Latent Print Examination: Fingerprints, Palmprints and Footprints (http://www.onin.com/fp/index.htm) is dedicated to latent print examination and is useful for both the novice and the experienced. The website, maintained by Ed German, is an extensive repository of relevant latent fingerprint, handprint, and footprint technology; history; news; case law; and links. Topics from challenges to fingerprint evidence reliability to the latest technologies for crime scene processing and evidence collection are explored in depth, and discussion forums and opportunities to “ask an expert” are available to seek additional information.

CLPEX.com (http://www.clpex.com), the website for Complete Latent Print Examination, allows latent print examiners to locate information they need. It provides links to other fingerprint websites and to reference articles on print examination, and lists of fingerprint consultants, training opportunities, and books about fingerprint examination. It provides a weekly newsletter/blog called the Weekly Detail, with an area to discuss the issues contained in the newsletter, as well as other topics of importance to fingerprint examiners.


Forensic Bioinformatics (http://www.bioforensics.com) provides articles about DNA and other informational pieces, a small selection of scholarly articles, videos about DNA, information about DNA testing, and even a sample discovery motion.

MITOMAP: A Human Mitochondrial Genome Database (http://www.mitomap.org) offers a comprehensive “compendium of polymorphisms and mutations of the human mitochondrial DNA.” The database can be searched by gene, disease, or enzyme. The researcher may use subsections divided into areas including “MtDNA Polymorphisms” and “MtDNA Mutations with Reports of Disease-Associations,” and organized by mtDNA location or phenotype. The website is supplemented by illustrations and tables, a “Mitomap Quick Reference” section including an extensive bibliography of mitochondrial references, and links to additional databases.

DNA•VIEW (http://dna-view.com) presents a comprehensive look at forensic DNA analysis, particularly as it relates to mathematics. The site provides topical news; articles; archived discussions on DNA identification, including recent identifications after mass disasters; information on DNA identification software; and data tables organized by subject (for example, “Allele Frequencies for US Populations” provided by Cellmark Diagnostics). Topic areas such as “discussions” are enhanced with photos, slide presentations, news, and articles.


FirearmsID (http://www.firearmsid.com) provides extensive educational and investigative information including firearm safety, topical articles, expert testimony, firearms testing, and an introduction to firearms and ballistics. It is arranged by categories like the History of Firearm ID and Case Profiles and offers a discussion area, Forensic Forum, and a Resource Area offering a Ballistics Picture Book and Virtual Comparison Microscope and databases containing rifling data and a bullet and Shotshell Component Search.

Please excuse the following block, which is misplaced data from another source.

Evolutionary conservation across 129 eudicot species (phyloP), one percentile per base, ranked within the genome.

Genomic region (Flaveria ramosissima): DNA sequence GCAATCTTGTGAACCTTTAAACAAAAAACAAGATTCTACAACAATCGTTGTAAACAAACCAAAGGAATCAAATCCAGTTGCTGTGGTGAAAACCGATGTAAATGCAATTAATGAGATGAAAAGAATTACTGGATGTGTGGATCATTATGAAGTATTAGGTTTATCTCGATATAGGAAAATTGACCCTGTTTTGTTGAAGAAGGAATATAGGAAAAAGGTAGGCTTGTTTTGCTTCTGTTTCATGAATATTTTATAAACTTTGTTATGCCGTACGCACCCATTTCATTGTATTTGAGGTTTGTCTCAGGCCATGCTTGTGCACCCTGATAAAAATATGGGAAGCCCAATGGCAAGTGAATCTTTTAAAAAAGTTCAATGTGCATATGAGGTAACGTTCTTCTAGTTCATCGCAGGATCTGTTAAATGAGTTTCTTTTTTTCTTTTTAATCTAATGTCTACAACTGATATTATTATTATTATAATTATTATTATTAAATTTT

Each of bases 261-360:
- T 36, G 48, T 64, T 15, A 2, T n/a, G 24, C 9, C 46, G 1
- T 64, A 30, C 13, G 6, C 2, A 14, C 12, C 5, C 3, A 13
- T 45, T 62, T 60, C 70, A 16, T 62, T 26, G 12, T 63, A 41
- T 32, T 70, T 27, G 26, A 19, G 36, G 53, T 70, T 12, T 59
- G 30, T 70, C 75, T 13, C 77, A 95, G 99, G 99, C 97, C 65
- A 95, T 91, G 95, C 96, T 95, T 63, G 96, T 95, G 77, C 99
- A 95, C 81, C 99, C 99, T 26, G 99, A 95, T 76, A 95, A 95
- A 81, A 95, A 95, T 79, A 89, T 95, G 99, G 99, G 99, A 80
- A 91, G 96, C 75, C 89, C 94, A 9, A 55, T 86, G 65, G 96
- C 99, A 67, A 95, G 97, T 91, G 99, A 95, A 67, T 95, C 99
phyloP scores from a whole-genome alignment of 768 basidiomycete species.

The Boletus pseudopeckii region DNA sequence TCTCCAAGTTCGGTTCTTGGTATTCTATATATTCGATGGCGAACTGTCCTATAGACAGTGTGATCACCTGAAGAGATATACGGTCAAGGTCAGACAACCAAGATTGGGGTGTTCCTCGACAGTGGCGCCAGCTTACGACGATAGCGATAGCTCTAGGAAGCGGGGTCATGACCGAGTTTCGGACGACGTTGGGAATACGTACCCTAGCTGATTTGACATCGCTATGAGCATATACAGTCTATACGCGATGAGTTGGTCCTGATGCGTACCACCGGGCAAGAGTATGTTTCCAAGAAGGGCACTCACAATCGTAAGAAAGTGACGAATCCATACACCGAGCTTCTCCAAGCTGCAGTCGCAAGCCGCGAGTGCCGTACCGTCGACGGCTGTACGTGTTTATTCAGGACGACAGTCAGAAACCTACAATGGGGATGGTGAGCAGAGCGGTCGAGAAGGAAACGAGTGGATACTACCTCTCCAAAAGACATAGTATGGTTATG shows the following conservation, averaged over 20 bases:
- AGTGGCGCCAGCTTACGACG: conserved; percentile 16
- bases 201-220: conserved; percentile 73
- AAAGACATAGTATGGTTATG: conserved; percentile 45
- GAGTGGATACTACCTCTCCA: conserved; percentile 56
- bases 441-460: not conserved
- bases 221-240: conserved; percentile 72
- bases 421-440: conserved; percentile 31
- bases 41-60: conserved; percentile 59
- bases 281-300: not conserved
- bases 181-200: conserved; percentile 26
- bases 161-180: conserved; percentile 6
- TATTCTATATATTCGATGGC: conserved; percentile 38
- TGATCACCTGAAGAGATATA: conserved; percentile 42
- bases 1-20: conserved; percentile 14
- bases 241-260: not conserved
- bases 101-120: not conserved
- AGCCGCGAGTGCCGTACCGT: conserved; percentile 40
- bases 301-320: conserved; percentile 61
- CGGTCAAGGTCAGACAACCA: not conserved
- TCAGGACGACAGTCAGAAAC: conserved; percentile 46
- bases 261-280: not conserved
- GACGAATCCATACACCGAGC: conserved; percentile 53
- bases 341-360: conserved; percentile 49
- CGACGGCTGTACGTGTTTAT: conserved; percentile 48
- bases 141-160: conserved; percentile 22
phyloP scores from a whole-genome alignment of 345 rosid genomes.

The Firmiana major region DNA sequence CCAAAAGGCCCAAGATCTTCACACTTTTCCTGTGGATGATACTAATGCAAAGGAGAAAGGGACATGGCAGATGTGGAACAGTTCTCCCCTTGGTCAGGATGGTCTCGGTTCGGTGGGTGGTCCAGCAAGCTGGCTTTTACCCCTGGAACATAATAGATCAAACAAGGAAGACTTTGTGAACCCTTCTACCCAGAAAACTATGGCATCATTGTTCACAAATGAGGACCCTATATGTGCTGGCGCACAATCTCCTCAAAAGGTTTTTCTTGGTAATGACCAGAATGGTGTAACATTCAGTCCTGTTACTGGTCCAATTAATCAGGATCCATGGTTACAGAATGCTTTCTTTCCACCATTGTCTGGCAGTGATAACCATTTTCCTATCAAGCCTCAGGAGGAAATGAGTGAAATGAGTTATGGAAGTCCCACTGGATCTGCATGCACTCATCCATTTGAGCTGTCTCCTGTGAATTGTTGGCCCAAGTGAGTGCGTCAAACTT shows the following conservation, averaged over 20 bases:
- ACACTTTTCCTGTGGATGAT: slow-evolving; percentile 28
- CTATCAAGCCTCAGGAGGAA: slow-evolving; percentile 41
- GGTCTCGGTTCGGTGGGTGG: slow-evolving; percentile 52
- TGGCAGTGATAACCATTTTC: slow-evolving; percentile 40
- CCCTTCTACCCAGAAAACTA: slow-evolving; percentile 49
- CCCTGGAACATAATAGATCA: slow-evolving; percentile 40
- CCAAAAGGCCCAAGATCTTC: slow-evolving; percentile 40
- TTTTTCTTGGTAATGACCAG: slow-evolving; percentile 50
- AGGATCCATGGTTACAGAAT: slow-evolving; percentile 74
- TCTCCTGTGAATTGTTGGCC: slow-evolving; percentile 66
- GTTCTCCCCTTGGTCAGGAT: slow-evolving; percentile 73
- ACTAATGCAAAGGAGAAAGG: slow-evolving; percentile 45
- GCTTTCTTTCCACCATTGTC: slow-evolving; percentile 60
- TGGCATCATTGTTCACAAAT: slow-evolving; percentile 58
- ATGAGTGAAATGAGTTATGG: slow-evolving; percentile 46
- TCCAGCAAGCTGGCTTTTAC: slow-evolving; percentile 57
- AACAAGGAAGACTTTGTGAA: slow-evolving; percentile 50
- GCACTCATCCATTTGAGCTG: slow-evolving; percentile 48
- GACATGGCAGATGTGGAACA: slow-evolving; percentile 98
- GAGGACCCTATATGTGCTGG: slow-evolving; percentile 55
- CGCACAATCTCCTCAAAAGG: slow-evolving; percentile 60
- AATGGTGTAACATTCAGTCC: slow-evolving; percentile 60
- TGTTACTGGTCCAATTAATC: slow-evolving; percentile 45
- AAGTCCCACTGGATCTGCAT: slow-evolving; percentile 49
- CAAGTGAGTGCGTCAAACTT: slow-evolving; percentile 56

Robert M. Thompson’s Firearm Identification in the Forensic Science Laboratory (http://www.ndaa.org/pdf/Firearms_identity_NDAAsm.pdf) is a National District Attorneys Association booklet. It describes the science of firearm identification, production of firearm toolmarks on fired cartridges, the examination process, and trial preparation.


Forensic odontologist Mike Bowers created the website Issues in Human and Animal Bite Mark (Bitemark) Analysis (http://www.forensic.to/webhome/bitemarks), which provides an extensive overview supplemented by hyperlinks to several case studies (for example, serial killer Ted Bundy and the crash of Alaska Airlines Flight 261 in 2000), photos of bitemark evidence, journal articles, and links to similar websites.

Forensic Dentistry Online (http://forensicdentistryonline.org), from the International Organisation for Forensic Odontostomotology (IOFOS), provides information about bitemarks and bitemark identification, including new resources using DNA from teeth and saliva, as well the legal aspects of bitemark evidence admissibility. It includes sections posting news items and commentaries from users, book reviews, and links to continuing education courses and odontologists.

Questioned Documents

Identifont (http://www.identifont.com/index.html) provides the largest independent directory of online typefaces for type and picture or symbol fonts by font appearance, name, or similarity. Users can also download a wide selection of fonts for free. Similarly, Omniglot (http://www.omniglot.com) provides details of alphabets and writing systems, both current and ancient. Each writing system is illustrated, with information provided about its origin, usage, notable features, and the languages written with it.

With thanks to Megan M. Jarrett, Stetson University second-year law student, for excellent research assistance, and Dr. Susan Zucker, for editing expertise.


1. See Hon. Donald E. Shelton, Young S. Kim & Gregg Barak, An Indirect-Effects Model of Mediated Adjudication: The CSI Myth, the Tech Effect, and Metropolitan Jurors’ Expectations for Scientific Evidence, 12 Vand. J. Ent. & Tech. L. 1 (2009).

2. See Carol Henderson & Kurt Lentz, Expert Witness: Qualifications and Testimony, in Scientific Evidence Review: Monograph No. 9 (Sci. & Tech. Law Section, Am. Bar Ass’n, Cynthia H. Cwik, Jules Epstein & Carol Henderson eds., 2013); Digging Up Dirt on Experts, NCSTL.org, http://www.ncstl.org/education.

3. Nat’l Research Council, Nat’l Acad. of Sci., Strengthening Forensic Science in the United States: A Path Forward (2009) [hereinafter NAS report], available at https://www.ncjrs.gov/pdffiles1/nij/grants/228091.pdf.